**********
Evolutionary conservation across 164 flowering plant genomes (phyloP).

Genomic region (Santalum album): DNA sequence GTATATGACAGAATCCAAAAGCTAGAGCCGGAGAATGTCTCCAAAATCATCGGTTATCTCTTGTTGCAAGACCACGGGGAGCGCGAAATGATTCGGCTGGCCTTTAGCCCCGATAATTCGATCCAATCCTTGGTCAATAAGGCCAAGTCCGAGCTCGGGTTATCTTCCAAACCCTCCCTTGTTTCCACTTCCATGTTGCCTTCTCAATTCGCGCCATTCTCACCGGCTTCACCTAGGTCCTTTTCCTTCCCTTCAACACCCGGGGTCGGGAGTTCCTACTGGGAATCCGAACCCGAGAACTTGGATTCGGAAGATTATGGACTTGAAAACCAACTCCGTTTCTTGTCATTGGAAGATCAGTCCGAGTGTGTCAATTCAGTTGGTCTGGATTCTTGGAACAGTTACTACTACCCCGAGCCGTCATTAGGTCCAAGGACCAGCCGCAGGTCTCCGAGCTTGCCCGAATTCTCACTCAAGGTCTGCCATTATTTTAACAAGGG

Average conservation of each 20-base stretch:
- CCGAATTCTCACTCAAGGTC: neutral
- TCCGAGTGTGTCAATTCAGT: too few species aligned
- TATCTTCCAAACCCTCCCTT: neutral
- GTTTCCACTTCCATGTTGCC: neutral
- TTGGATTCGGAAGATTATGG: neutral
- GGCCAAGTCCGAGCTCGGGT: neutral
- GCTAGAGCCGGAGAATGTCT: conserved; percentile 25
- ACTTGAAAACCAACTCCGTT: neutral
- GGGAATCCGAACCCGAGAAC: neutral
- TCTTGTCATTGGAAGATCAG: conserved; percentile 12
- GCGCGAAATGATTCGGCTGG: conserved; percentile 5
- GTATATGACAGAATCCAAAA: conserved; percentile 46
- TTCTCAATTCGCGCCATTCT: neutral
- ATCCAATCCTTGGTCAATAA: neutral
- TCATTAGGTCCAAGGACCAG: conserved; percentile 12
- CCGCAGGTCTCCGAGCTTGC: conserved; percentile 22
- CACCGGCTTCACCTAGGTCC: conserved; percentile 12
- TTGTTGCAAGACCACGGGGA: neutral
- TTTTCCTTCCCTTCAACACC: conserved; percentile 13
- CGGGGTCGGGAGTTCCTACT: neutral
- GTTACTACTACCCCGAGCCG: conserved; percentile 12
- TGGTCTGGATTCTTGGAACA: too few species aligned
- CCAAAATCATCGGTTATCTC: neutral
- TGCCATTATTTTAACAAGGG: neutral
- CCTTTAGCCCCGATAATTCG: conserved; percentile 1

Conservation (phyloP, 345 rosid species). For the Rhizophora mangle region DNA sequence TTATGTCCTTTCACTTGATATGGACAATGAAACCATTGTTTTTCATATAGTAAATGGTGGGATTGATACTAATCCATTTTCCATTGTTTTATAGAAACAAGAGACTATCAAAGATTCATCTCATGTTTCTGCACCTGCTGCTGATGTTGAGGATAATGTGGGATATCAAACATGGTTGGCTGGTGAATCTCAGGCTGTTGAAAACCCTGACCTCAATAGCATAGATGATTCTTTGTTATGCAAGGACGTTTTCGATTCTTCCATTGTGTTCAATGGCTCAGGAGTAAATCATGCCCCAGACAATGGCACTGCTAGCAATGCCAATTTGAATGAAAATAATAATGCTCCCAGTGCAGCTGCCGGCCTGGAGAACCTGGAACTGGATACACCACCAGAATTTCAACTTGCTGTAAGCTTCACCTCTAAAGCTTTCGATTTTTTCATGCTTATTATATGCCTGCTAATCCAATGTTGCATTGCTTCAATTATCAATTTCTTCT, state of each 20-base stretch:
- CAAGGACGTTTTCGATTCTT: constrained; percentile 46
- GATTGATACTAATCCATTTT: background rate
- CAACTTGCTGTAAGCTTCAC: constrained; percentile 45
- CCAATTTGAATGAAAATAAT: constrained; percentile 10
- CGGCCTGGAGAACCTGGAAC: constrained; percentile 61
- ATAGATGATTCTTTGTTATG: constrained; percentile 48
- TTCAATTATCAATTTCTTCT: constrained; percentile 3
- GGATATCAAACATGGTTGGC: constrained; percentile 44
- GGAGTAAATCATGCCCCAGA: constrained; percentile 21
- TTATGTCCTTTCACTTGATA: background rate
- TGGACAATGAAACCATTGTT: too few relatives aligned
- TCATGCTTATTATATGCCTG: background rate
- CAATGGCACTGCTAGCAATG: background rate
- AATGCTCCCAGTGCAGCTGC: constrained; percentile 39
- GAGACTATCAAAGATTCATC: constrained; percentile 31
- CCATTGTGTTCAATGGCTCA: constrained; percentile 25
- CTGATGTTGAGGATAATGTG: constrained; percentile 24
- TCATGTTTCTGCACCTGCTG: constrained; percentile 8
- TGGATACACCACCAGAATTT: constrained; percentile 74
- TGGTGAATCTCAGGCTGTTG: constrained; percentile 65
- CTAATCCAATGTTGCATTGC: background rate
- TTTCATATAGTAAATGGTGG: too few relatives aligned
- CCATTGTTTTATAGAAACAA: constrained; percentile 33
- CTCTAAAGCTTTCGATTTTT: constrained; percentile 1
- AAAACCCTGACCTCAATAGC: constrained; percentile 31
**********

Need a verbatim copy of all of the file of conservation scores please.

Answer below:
Evolutionary conservation across 164 flowering plant genomes (phyloP).

Genomic region (Santalum album): DNA sequence GTATATGACAGAATCCAAAAGCTAGAGCCGGAGAATGTCTCCAAAATCATCGGTTATCTCTTGTTGCAAGACCACGGGGAGCGCGAAATGATTCGGCTGGCCTTTAGCCCCGATAATTCGATCCAATCCTTGGTCAATAAGGCCAAGTCCGAGCTCGGGTTATCTTCCAAACCCTCCCTTGTTTCCACTTCCATGTTGCCTTCTCAATTCGCGCCATTCTCACCGGCTTCACCTAGGTCCTTTTCCTTCCCTTCAACACCCGGGGTCGGGAGTTCCTACTGGGAATCCGAACCCGAGAACTTGGATTCGGAAGATTATGGACTTGAAAACCAACTCCGTTTCTTGTCATTGGAAGATCAGTCCGAGTGTGTCAATTCAGTTGGTCTGGATTCTTGGAACAGTTACTACTACCCCGAGCCGTCATTAGGTCCAAGGACCAGCCGCAGGTCTCCGAGCTTGCCCGAATTCTCACTCAAGGTCTGCCATTATTTTAACAAGGG

Average conservation of each 20-base stretch:
- CCGAATTCTCACTCAAGGTC: neutral
- TCCGAGTGTGTCAATTCAGT: too few species aligned
- TATCTTCCAAACCCTCCCTT: neutral
- GTTTCCACTTCCATGTTGCC: neutral
- TTGGATTCGGAAGATTATGG: neutral
- GGCCAAGTCCGAGCTCGGGT: neutral
- GCTAGAGCCGGAGAATGTCT: conserved; percentile 25
- ACTTGAAAACCAACTCCGTT: neutral
- GGGAATCCGAACCCGAGAAC: neutral
- TCTTGTCATTGGAAGATCAG: conserved; percentile 12
- GCGCGAAATGATTCGGCTGG: conserved; percentile 5
- GTATATGACAGAATCCAAAA: conserved; percentile 46
- TTCTCAATTCGCGCCATTCT: neutral
- ATCCAATCCTTGGTCAATAA: neutral
- TCATTAGGTCCAAGGACCAG: conserved; percentile 12
- CCGCAGGTCTCCGAGCTTGC: conserved; percentile 22
- CACCGGCTTCACCTAGGTCC: conserved; percentile 12
- TTGTTGCAAGACCACGGGGA: neutral
- TTTTCCTTCCCTTCAACACC: conserved; percentile 13
- CGGGGTCGGGAGTTCCTACT: neutral
- GTTACTACTACCCCGAGCCG: conserved; percentile 12
- TGGTCTGGATTCTTGGAACA: too few species aligned
- CCAAAATCATCGGTTATCTC: neutral
- TGCCATTATTTTAACAAGGG: neutral
- CCTTTAGCCCCGATAATTCG: conserved; percentile 1

Conservation (phyloP, 345 rosid species). For the Rhizophora mangle region DNA sequence TTATGTCCTTTCACTTGATATGGACAATGAAACCATTGTTTTTCATATAGTAAATGGTGGGATTGATACTAATCCATTTTCCATTGTTTTATAGAAACAAGAGACTATCAAAGATTCATCTCATGTTTCTGCACCTGCTGCTGATGTTGAGGATAATGTGGGATATCAAACATGGTTGGCTGGTGAATCTCAGGCTGTTGAAAACCCTGACCTCAATAGCATAGATGATTCTTTGTTATGCAAGGACGTTTTCGATTCTTCCATTGTGTTCAATGGCTCAGGAGTAAATCATGCCCCAGACAATGGCACTGCTAGCAATGCCAATTTGAATGAAAATAATAATGCTCCCAGTGCAGCTGCCGGCCTGGAGAACCTGGAACTGGATACACCACCAGAATTTCAACTTGCTGTAAGCTTCACCTCTAAAGCTTTCGATTTTTTCATGCTTATTATATGCCTGCTAATCCAATGTTGCATTGCTTCAATTATCAATTTCTTCT, state of each 20-base stretch:
- CAAGGACGTTTTCGATTCTT: constrained; percentile 46
- GATTGATACTAATCCATTTT: background rate
- CAACTTGCTGTAAGCTTCAC: constrained; percentile 45
- CCAATTTGAATGAAAATAAT: constrained; percentile 10
- CGGCCTGGAGAACCTGGAAC: constrained; percentile 61
- ATAGATGATTCTTTGTTATG: constrained; percentile 48
- TTCAATTATCAATTTCTTCT: constrained; percentile 3
- GGATATCAAACATGGTTGGC: constrained; percentile 44
- GGAGTAAATCATGCCCCAGA: constrained; percentile 21
- TTATGTCCTTTCACTTGATA: background rate
- TGGACAATGAAACCATTGTT: too few relatives aligned
- TCATGCTTATTATATGCCTG: background rate
- CAATGGCACTGCTAGCAATG: background rate
- AATGCTCCCAGTGCAGCTGC: constrained; percentile 39
- GAGACTATCAAAGATTCATC: constrained; percentile 31
- CCATTGTGTTCAATGGCTCA: constrained; percentile 25
- CTGATGTTGAGGATAATGTG: constrained; percentile 24
- TCATGTTTCTGCACCTGCTG: constrained; percentile 8
- TGGATACACCACCAGAATTT: constrained; percentile 74
- TGGTGAATCTCAGGCTGTTG: constrained; percentile 65
- CTAATCCAATGTTGCATTGC: background rate
- TTTCATATAGTAAATGGTGG: too few relatives aligned
- CCATTGTTTTATAGAAACAA: constrained; percentile 33
- CTCTAAAGCTTTCGATTTTT: constrained; percentile 1
- AAAACCCTGACCTCAATAGC: constrained; percentile 31